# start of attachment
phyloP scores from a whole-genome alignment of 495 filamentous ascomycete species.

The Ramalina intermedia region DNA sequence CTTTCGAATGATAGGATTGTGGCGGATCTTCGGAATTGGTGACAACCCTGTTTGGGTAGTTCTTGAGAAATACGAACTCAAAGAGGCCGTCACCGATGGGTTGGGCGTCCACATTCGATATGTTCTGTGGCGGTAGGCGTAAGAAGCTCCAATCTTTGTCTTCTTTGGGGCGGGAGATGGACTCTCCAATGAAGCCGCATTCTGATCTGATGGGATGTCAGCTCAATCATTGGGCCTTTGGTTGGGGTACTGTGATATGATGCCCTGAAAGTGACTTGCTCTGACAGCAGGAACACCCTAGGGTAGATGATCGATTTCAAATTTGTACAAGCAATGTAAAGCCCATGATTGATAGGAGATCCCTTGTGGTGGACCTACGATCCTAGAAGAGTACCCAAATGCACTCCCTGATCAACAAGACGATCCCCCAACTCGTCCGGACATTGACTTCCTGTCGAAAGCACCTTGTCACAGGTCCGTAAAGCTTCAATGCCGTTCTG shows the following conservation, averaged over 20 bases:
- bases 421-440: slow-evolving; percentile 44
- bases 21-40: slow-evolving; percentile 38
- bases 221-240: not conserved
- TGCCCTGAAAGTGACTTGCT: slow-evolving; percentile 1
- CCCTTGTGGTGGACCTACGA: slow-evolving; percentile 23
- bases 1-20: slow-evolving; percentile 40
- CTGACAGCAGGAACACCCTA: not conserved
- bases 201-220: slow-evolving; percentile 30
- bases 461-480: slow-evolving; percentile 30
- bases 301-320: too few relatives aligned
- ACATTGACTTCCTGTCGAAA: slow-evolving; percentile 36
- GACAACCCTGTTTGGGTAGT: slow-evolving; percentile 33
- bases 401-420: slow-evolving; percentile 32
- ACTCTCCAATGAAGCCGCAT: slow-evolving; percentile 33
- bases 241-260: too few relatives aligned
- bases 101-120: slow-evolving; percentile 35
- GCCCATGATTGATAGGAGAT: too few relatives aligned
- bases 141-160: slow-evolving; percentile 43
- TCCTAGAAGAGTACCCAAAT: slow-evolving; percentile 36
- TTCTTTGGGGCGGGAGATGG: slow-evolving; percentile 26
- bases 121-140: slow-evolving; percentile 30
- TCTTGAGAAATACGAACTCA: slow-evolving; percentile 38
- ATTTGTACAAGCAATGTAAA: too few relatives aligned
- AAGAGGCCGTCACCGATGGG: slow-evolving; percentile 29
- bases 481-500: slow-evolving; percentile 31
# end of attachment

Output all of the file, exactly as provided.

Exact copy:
phyloP scores from a whole-genome alignment of 495 filamentous ascomycete species.

The Ramalina intermedia region DNA sequence CTTTCGAATGATAGGATTGTGGCGGATCTTCGGAATTGGTGACAACCCTGTTTGGGTAGTTCTTGAGAAATACGAACTCAAAGAGGCCGTCACCGATGGGTTGGGCGTCCACATTCGATATGTTCTGTGGCGGTAGGCGTAAGAAGCTCCAATCTTTGTCTTCTTTGGGGCGGGAGATGGACTCTCCAATGAAGCCGCATTCTGATCTGATGGGATGTCAGCTCAATCATTGGGCCTTTGGTTGGGGTACTGTGATATGATGCCCTGAAAGTGACTTGCTCTGACAGCAGGAACACCCTAGGGTAGATGATCGATTTCAAATTTGTACAAGCAATGTAAAGCCCATGATTGATAGGAGATCCCTTGTGGTGGACCTACGATCCTAGAAGAGTACCCAAATGCACTCCCTGATCAACAAGACGATCCCCCAACTCGTCCGGACATTGACTTCCTGTCGAAAGCACCTTGTCACAGGTCCGTAAAGCTTCAATGCCGTTCTG shows the following conservation, averaged over 20 bases:
- bases 421-440: slow-evolving; percentile 44
- bases 21-40: slow-evolving; percentile 38
- bases 221-240: not conserved
- TGCCCTGAAAGTGACTTGCT: slow-evolving; percentile 1
- CCCTTGTGGTGGACCTACGA: slow-evolving; percentile 23
- bases 1-20: slow-evolving; percentile 40
- CTGACAGCAGGAACACCCTA: not conserved
- bases 201-220: slow-evolving; percentile 30
- bases 461-480: slow-evolving; percentile 30
- bases 301-320: too few relatives aligned
- ACATTGACTTCCTGTCGAAA: slow-evolving; percentile 36
- GACAACCCTGTTTGGGTAGT: slow-evolving; percentile 33
- bases 401-420: slow-evolving; percentile 32
- ACTCTCCAATGAAGCCGCAT: slow-evolving; percentile 33
- bases 241-260: too few relatives aligned
- bases 101-120: slow-evolving; percentile 35
- GCCCATGATTGATAGGAGAT: too few relatives aligned
- bases 141-160: slow-evolving; percentile 43
- TCCTAGAAGAGTACCCAAAT: slow-evolving; percentile 36
- TTCTTTGGGGCGGGAGATGG: slow-evolving; percentile 26
- bases 121-140: slow-evolving; percentile 30
- TCTTGAGAAATACGAACTCA: slow-evolving; percentile 38
- ATTTGTACAAGCAATGTAAA: too few relatives aligned
- AAGAGGCCGTCACCGATGGG: slow-evolving; percentile 29
- bases 481-500: slow-evolving; percentile 31